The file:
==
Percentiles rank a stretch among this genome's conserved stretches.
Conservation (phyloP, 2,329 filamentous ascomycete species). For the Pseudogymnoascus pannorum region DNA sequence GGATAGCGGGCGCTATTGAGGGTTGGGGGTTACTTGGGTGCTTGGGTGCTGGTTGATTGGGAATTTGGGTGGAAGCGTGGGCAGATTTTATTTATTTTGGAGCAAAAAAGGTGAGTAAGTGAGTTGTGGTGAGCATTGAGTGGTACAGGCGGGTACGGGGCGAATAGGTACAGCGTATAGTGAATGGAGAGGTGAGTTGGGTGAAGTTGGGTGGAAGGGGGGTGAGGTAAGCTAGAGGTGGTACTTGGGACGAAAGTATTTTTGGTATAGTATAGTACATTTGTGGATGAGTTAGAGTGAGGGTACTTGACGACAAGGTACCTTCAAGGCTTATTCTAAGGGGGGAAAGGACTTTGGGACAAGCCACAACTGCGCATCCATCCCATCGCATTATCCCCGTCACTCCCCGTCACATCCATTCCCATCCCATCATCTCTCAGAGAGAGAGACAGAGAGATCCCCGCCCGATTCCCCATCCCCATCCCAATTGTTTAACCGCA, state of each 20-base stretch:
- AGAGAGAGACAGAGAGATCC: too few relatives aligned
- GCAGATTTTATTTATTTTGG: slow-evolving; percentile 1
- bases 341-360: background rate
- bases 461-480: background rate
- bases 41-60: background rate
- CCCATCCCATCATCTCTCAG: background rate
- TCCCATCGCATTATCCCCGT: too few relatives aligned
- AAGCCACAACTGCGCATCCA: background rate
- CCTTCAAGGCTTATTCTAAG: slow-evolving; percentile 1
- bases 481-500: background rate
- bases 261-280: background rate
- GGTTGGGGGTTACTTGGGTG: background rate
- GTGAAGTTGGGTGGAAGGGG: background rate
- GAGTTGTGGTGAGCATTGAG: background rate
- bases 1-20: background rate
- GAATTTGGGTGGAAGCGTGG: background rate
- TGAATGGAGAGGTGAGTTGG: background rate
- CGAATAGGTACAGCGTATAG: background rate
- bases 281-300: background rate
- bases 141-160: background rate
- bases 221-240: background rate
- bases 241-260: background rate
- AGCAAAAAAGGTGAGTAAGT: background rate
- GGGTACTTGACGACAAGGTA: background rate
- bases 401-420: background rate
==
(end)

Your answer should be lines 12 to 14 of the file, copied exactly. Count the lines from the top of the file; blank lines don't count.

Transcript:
- bases 481-500: background rate
- bases 261-280: background rate
- GGTTGGGGGTTACTTGGGTG: background rate